She added: “We don't have our whole cranberry sauce this year because the supplier only had enough capacity to make jellied cranberry sauce, and that's not something we carry.”
Recent private label launches
So what are some recent private label launches at Thrive Market, and where does Engleman see growth opportunities?
“We have a lot of plant-based members at Thrive Market," she said, "so for us, this has really been a huge area of opportunity, really from the beginning, so back in July 2018, we launched our almond and oat non-dairy beverages and then the tie up with Beyond Meat has gone really well.
“For the holidays, we’ve just launched a whole grain and a grain free stuffing mix that are unique to Thrive Market in terms of the ingredients and the flavors and lots of fun things in the chocolate space. We've also just launched six new chocolate bars featuring regeneratively grown, single-origin cacao [sourced directly from small farmers in Colombia].”
Frozen meat and seafood
While the bulk of Thrive Market’s sales are in shelf-stable goods, the company has experienced significant growth in frozen foods, which it introduced in 2018 (meat, poultry, seafood), with co-branded frozen meals with Beyond Meat following earlier this year, said Engleman.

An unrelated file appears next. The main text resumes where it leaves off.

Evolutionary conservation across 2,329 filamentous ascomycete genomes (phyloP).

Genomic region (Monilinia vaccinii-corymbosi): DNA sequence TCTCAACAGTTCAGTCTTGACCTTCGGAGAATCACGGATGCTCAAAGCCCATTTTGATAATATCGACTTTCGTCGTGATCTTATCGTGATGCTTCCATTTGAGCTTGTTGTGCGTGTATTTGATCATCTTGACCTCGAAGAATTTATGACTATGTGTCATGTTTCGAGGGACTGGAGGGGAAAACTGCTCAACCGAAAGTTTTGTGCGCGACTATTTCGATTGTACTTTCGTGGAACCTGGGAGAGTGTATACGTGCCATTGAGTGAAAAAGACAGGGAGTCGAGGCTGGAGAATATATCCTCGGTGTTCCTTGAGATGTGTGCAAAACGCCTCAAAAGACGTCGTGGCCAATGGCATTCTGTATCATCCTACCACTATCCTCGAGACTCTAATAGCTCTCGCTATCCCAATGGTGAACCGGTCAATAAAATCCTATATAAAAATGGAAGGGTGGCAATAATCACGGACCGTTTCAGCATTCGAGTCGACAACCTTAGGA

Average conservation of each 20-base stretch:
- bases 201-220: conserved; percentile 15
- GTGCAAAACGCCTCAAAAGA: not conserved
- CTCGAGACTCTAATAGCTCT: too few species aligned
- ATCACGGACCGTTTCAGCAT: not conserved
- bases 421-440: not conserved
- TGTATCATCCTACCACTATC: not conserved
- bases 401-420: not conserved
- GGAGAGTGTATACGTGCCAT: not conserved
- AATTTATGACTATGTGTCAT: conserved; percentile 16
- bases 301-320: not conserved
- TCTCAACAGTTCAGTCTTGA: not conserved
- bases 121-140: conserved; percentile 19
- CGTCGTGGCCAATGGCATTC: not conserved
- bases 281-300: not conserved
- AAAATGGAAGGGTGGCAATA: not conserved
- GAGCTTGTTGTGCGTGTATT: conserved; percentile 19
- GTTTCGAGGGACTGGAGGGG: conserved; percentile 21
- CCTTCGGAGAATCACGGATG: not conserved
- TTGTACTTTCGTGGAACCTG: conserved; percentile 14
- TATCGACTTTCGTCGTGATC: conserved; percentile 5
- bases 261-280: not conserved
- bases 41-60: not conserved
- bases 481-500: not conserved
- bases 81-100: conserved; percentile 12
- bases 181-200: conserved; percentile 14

“When we first launched meat and seafood, it was all own brand, and then when COVID hit we started to bring on some branded frozen proteins, and we’ve also expanded into frozen fruits and veggies, pizzas (Amy’s, Banza, Cappello’s) and ice creams (Oatly, Enlightened, Chloe’s etc], which is actually all branded, so we haven't really dabbled into own brand much in that space other than with our handful of Thrive Market frozen meals.
“Currently all our frozen items ship from a third party logistics provider. The 3PL receives product on our behalf from all our frozen vendors and then picks, packs and ships for us. That way all frozen items still arrive together in a single box, or occasionally two boxes if it is a large order. But we still ensure our usual standards for shipment packaging materials, and product specs."
“We have the Thrive Market brand, which is really focused on go to pantry staples and household necessities, and then we have our Wellmade brand, which is dedicated to supplements, and we're excited about this concept of using different brands to build trust, differentiation and leadership within the different categories, so we see lots of opportunity for future expansion.
“A lot of the top sellers are core staples, but one that was a runaway success year round was organic pumpkin. When we started to see that spike a couple years ago, we were like, why are people buying so much pumpkin? But a lot of people use it, not only for baking and for Fall time, but some people feed it to their dogs or use it in vegan recipes.
“Another [private label launch] that's been an exciting is our liposomal vitamin C, which with everyone having immunity top of mind is doing really well.”
Jenna Engleman, senior director, Thrive Market brands